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Department Of Dance

A BYU Dancer’s Fall from Grace and Her Triumphant Climb Back to the Top

BYU Dance alum Kaley Jensen was on cloud nine with the many accomplishments and successes coming her way, until one day it all came to a crashing halt

It has been six years since Kaley Jensen, then Kaley Johnson, closed the chapter on her BYU experience. Graduating with a BFA in dance, Jensen went on to have an incredible career—although not without its unexpected trials and hardships. After dedicating all four years of her undergrad education to BYU’s Theatre Ballet company, Jensen followed up by cementing her status as a dancer by performing with San Francisco Conservatory of Dance, Ballet North Texas, Bruce Wood Dance, and Ballet Dallas.

A Bump in the Road It was June of 2016. Jensen was a newlywed of only three weeks, was attending University of Arizona for her Masters and had been accepted into the San Francisco Conservatory of Dance set to start the next month. The BYU grad was thriving. She could not have anticipated how her life would take a mighty turn. Jensen was driving with her husband from New Mexico to California on their way to a friend's wedding. Jensen fell asleep as her husband drove. It was on a dark unlit highway that the couple was hit head on by a drunk driver who didn’t have their headlights on. Her husband suffered minor injuries while Jensen’s injury resulted in a broken back. In hindsight, Jensen says, “There were a lot of miracles, it just could have been so much worse.”

On the Mend Jensen was in a brace 24/7 and could only bend at the waist. She required the help of her mother-in-law to do basic household tasks, like getting dressed. When she started doing pilates based physical therapy, she was finally able to push herself and see results. “I remember my physical therapist saying ‘You have to approach dance like you're eight years old again, learning the basics,’” quoted Jensen. By February of 2017, less than a year later, miraculously Jensen was able to perform again. “My teachers said, ‘Kaley, you’re strong. We're gonna put you in.’ So I was able to perform this beautiful piece that meant so much to me and that was really special.” Although Jensen was able to dance and perform again, throughout her recovery she questioned if pursuing an education in dance and choreography was really what she was meant to do. “I could have just stopped, but in me I realized I couldn't. I had to do whatever it was going to take to get back. I was like, ‘This is who I am and I'm going to do it,’” she said. Jensen said she certainly had ‘why me?’ moments, but it was in those months of downtime, recovery and reflection that lit a fire of appreciation within her. “It was a hard summer. I should have been at this internship in California, dancing, but instead I was just sitting in an apartment,” she said. “I really just tried to focus on the 'What am I to learn from this?’ because what happened, happened.” Jensen said she knew if she just pushed through, she would be able to make it back. Mindset to Movement Making a full recovery, Jensen was able to go back to dancing, but she wanted to do more than that. She wanted a way to give back. During the pandemic-fuelled quarantine summer of 2020, Jensen got an idea.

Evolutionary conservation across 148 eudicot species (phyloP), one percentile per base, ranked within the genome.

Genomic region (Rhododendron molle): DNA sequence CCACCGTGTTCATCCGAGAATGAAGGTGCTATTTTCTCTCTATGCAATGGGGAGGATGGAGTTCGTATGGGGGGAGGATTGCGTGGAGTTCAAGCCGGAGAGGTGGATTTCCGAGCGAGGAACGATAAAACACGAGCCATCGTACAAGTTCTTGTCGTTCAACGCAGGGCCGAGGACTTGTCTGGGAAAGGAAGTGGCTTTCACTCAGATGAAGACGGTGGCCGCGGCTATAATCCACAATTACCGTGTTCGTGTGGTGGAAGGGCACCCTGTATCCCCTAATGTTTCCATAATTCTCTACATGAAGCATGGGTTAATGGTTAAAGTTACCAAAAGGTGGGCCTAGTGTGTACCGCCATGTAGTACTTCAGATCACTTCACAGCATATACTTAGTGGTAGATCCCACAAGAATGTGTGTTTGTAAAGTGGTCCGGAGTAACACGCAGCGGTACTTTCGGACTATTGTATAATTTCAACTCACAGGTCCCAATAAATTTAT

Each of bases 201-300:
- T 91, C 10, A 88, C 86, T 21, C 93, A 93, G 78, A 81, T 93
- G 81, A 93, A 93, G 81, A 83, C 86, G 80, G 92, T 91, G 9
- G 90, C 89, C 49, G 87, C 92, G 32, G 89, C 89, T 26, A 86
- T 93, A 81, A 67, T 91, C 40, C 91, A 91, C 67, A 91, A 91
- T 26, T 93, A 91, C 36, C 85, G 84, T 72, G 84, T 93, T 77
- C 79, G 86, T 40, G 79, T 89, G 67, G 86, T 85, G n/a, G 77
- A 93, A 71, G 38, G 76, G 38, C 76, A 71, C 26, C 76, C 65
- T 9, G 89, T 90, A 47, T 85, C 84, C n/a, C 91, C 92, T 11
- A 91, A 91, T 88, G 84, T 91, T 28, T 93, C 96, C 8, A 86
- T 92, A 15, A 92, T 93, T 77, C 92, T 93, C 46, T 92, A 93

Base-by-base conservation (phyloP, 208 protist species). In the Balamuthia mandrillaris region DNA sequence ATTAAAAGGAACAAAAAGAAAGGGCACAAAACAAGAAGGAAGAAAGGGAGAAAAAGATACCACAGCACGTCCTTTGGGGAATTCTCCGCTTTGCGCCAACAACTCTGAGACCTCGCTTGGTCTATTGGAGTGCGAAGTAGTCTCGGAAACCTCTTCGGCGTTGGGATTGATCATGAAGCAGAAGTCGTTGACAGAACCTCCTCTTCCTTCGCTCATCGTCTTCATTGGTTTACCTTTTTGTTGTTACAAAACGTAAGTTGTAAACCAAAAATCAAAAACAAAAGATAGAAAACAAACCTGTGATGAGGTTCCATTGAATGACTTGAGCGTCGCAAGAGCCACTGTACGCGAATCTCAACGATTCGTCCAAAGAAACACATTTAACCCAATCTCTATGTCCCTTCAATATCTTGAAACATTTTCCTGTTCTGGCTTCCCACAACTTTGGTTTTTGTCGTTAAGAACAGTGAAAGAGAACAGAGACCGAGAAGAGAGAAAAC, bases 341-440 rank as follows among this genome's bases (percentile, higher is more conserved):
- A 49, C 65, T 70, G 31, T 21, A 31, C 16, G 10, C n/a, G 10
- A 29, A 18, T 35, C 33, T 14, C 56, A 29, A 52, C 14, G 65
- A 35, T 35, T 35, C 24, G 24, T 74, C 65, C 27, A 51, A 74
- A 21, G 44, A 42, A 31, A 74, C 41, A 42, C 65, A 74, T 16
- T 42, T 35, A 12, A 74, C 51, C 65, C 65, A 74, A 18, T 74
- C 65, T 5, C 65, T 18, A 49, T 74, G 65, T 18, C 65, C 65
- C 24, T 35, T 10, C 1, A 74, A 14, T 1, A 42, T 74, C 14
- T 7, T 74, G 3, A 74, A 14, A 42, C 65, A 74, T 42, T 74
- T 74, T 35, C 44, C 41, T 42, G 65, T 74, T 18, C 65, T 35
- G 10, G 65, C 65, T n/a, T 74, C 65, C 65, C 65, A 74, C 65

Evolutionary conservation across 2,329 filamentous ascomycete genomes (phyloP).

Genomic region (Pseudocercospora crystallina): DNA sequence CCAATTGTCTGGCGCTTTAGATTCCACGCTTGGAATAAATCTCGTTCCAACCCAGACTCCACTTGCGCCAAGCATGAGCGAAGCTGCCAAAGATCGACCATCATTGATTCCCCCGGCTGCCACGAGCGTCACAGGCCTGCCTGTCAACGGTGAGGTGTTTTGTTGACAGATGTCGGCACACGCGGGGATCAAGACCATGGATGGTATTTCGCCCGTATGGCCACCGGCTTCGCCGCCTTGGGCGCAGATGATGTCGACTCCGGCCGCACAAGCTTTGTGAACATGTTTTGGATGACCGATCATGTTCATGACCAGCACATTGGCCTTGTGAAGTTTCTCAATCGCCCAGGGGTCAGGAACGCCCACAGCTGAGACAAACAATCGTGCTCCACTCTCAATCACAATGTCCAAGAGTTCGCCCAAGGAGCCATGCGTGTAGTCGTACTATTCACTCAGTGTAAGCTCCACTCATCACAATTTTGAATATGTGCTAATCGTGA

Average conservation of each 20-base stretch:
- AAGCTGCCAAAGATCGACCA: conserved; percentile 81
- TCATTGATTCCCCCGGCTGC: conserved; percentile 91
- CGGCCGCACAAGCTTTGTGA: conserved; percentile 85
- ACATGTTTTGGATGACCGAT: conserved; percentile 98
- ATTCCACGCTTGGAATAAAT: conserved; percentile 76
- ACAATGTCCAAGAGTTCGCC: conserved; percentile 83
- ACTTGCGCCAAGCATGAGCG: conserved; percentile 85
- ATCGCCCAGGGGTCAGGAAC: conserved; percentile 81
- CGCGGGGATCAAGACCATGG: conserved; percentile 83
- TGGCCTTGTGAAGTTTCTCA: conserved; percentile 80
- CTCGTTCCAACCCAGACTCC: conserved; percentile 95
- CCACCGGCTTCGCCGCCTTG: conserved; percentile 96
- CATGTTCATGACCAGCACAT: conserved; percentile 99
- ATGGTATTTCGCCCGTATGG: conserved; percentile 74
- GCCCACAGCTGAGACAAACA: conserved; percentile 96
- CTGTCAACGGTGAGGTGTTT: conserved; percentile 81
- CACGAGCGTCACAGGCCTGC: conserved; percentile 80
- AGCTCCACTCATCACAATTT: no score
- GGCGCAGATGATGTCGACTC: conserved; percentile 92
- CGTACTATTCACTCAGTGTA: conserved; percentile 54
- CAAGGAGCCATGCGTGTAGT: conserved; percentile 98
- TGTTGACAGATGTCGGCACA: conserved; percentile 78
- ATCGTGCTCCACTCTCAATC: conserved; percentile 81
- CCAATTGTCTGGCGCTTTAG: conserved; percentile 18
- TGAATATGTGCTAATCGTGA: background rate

“I love dancing, I love teaching, I love coaching. And when quarantine hit and I wasn't able to go drive and teach and everything became virtual, I saw this opportunity to build an app. I thought, that way I can reach more people and be able to still coach,” she said. Building a virtual coaching program allowed Jensen the freedom to keep doing what she loves while creating something of her own. The first virtual program launched spring 2020 and since she has rolled out more classes with about 10-12 participants per class. Jensen likes to keep her classes small so that she can have individual relationships with all her students. After receiving her bachelors, MFA and pilates certification, Jensen felt she had valuable information to share and wanted a way to share her knowledge without requiring a formal education. Creating an online program allows her to teach about the body, movement and dance while providing the opportunity to connect with dancers and movers from all across the nation and even abroad. Jensen’s “Mind to Movement” programs teach body movement, pilates, dance and even nutrition, thanks to the help of a nutritionist Jensen has partnered with. Jensen lights up when talking about her program and her life post accident. She strives to bring her love, drive and passion for dance, her dancers and her program everyday to the “office.”